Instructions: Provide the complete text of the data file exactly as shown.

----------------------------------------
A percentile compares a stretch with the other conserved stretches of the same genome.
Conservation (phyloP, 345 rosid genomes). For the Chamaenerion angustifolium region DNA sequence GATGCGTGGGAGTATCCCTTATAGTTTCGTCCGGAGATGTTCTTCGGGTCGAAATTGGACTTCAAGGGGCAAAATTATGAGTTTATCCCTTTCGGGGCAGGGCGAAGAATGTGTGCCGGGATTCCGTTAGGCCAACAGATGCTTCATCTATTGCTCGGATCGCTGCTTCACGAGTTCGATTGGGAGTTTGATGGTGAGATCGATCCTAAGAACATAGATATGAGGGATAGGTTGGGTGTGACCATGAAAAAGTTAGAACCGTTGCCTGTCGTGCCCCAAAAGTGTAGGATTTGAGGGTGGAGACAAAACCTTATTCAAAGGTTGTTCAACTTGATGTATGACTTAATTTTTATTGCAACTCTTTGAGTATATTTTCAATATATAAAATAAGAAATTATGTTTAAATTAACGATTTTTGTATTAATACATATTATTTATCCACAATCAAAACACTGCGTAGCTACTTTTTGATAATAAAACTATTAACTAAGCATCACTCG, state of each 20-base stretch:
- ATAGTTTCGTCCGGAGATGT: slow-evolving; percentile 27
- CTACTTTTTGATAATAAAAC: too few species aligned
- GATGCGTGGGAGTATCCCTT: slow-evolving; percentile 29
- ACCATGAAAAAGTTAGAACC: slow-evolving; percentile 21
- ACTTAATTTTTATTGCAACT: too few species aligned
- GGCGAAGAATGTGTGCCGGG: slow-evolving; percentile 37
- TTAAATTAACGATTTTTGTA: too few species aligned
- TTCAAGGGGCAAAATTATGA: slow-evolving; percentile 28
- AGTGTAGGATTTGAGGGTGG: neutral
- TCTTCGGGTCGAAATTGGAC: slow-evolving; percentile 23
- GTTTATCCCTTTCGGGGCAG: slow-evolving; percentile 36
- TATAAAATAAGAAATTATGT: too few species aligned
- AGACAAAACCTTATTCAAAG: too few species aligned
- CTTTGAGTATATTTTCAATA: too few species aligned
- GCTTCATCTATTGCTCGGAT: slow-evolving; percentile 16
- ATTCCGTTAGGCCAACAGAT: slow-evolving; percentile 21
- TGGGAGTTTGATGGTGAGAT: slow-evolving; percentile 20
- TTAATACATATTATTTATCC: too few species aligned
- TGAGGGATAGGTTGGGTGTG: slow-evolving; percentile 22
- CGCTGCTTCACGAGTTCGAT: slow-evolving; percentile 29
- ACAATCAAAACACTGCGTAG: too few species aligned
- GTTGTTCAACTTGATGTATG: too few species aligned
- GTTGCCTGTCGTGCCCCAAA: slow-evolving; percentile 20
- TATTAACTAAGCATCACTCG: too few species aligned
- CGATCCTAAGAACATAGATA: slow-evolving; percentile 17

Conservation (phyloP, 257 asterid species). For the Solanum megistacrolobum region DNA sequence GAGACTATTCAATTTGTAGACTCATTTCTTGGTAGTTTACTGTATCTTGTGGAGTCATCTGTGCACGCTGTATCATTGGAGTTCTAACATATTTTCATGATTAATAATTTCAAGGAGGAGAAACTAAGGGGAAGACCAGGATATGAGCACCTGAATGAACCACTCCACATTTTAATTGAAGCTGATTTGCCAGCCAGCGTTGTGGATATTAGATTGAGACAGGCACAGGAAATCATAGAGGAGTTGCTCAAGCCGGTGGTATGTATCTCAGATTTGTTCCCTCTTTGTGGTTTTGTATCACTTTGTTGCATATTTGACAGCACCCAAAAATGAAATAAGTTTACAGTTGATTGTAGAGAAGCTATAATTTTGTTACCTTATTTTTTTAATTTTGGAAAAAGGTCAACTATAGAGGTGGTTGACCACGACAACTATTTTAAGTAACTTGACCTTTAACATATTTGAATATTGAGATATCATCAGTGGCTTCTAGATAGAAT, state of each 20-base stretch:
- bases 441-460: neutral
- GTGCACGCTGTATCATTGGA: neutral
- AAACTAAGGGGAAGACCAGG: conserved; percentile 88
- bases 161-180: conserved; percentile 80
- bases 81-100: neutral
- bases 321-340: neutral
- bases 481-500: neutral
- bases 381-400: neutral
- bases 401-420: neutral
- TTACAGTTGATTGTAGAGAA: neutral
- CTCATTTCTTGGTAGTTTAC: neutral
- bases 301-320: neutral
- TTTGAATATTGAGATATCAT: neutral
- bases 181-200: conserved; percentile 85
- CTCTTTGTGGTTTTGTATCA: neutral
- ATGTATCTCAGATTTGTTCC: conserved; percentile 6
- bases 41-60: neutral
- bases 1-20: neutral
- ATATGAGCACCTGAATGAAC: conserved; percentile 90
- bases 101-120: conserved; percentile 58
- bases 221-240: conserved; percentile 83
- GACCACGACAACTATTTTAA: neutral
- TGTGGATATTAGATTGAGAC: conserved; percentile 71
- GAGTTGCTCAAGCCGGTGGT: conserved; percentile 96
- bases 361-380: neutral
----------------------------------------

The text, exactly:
A percentile compares a stretch with the other conserved stretches of the same genome.
Conservation (phyloP, 345 rosid genomes). For the Chamaenerion angustifolium region DNA sequence GATGCGTGGGAGTATCCCTTATAGTTTCGTCCGGAGATGTTCTTCGGGTCGAAATTGGACTTCAAGGGGCAAAATTATGAGTTTATCCCTTTCGGGGCAGGGCGAAGAATGTGTGCCGGGATTCCGTTAGGCCAACAGATGCTTCATCTATTGCTCGGATCGCTGCTTCACGAGTTCGATTGGGAGTTTGATGGTGAGATCGATCCTAAGAACATAGATATGAGGGATAGGTTGGGTGTGACCATGAAAAAGTTAGAACCGTTGCCTGTCGTGCCCCAAAAGTGTAGGATTTGAGGGTGGAGACAAAACCTTATTCAAAGGTTGTTCAACTTGATGTATGACTTAATTTTTATTGCAACTCTTTGAGTATATTTTCAATATATAAAATAAGAAATTATGTTTAAATTAACGATTTTTGTATTAATACATATTATTTATCCACAATCAAAACACTGCGTAGCTACTTTTTGATAATAAAACTATTAACTAAGCATCACTCG, state of each 20-base stretch:
- ATAGTTTCGTCCGGAGATGT: slow-evolving; percentile 27
- CTACTTTTTGATAATAAAAC: too few species aligned
- GATGCGTGGGAGTATCCCTT: slow-evolving; percentile 29
- ACCATGAAAAAGTTAGAACC: slow-evolving; percentile 21
- ACTTAATTTTTATTGCAACT: too few species aligned
- GGCGAAGAATGTGTGCCGGG: slow-evolving; percentile 37
- TTAAATTAACGATTTTTGTA: too few species aligned
- TTCAAGGGGCAAAATTATGA: slow-evolving; percentile 28
- AGTGTAGGATTTGAGGGTGG: neutral
- TCTTCGGGTCGAAATTGGAC: slow-evolving; percentile 23
- GTTTATCCCTTTCGGGGCAG: slow-evolving; percentile 36
- TATAAAATAAGAAATTATGT: too few species aligned
- AGACAAAACCTTATTCAAAG: too few species aligned
- CTTTGAGTATATTTTCAATA: too few species aligned
- GCTTCATCTATTGCTCGGAT: slow-evolving; percentile 16
- ATTCCGTTAGGCCAACAGAT: slow-evolving; percentile 21
- TGGGAGTTTGATGGTGAGAT: slow-evolving; percentile 20
- TTAATACATATTATTTATCC: too few species aligned
- TGAGGGATAGGTTGGGTGTG: slow-evolving; percentile 22
- CGCTGCTTCACGAGTTCGAT: slow-evolving; percentile 29
- ACAATCAAAACACTGCGTAG: too few species aligned
- GTTGTTCAACTTGATGTATG: too few species aligned
- GTTGCCTGTCGTGCCCCAAA: slow-evolving; percentile 20
- TATTAACTAAGCATCACTCG: too few species aligned
- CGATCCTAAGAACATAGATA: slow-evolving; percentile 17

Conservation (phyloP, 257 asterid species). For the Solanum megistacrolobum region DNA sequence GAGACTATTCAATTTGTAGACTCATTTCTTGGTAGTTTACTGTATCTTGTGGAGTCATCTGTGCACGCTGTATCATTGGAGTTCTAACATATTTTCATGATTAATAATTTCAAGGAGGAGAAACTAAGGGGAAGACCAGGATATGAGCACCTGAATGAACCACTCCACATTTTAATTGAAGCTGATTTGCCAGCCAGCGTTGTGGATATTAGATTGAGACAGGCACAGGAAATCATAGAGGAGTTGCTCAAGCCGGTGGTATGTATCTCAGATTTGTTCCCTCTTTGTGGTTTTGTATCACTTTGTTGCATATTTGACAGCACCCAAAAATGAAATAAGTTTACAGTTGATTGTAGAGAAGCTATAATTTTGTTACCTTATTTTTTTAATTTTGGAAAAAGGTCAACTATAGAGGTGGTTGACCACGACAACTATTTTAAGTAACTTGACCTTTAACATATTTGAATATTGAGATATCATCAGTGGCTTCTAGATAGAAT, state of each 20-base stretch:
- bases 441-460: neutral
- GTGCACGCTGTATCATTGGA: neutral
- AAACTAAGGGGAAGACCAGG: conserved; percentile 88
- bases 161-180: conserved; percentile 80
- bases 81-100: neutral
- bases 321-340: neutral
- bases 481-500: neutral
- bases 381-400: neutral
- bases 401-420: neutral
- TTACAGTTGATTGTAGAGAA: neutral
- CTCATTTCTTGGTAGTTTAC: neutral
- bases 301-320: neutral
- TTTGAATATTGAGATATCAT: neutral
- bases 181-200: conserved; percentile 85
- CTCTTTGTGGTTTTGTATCA: neutral
- ATGTATCTCAGATTTGTTCC: conserved; percentile 6
- bases 41-60: neutral
- bases 1-20: neutral
- ATATGAGCACCTGAATGAAC: conserved; percentile 90
- bases 101-120: conserved; percentile 58
- bases 221-240: conserved; percentile 83
- GACCACGACAACTATTTTAA: neutral
- TGTGGATATTAGATTGAGAC: conserved; percentile 71
- GAGTTGCTCAAGCCGGTGGT: conserved; percentile 96
- bases 361-380: neutral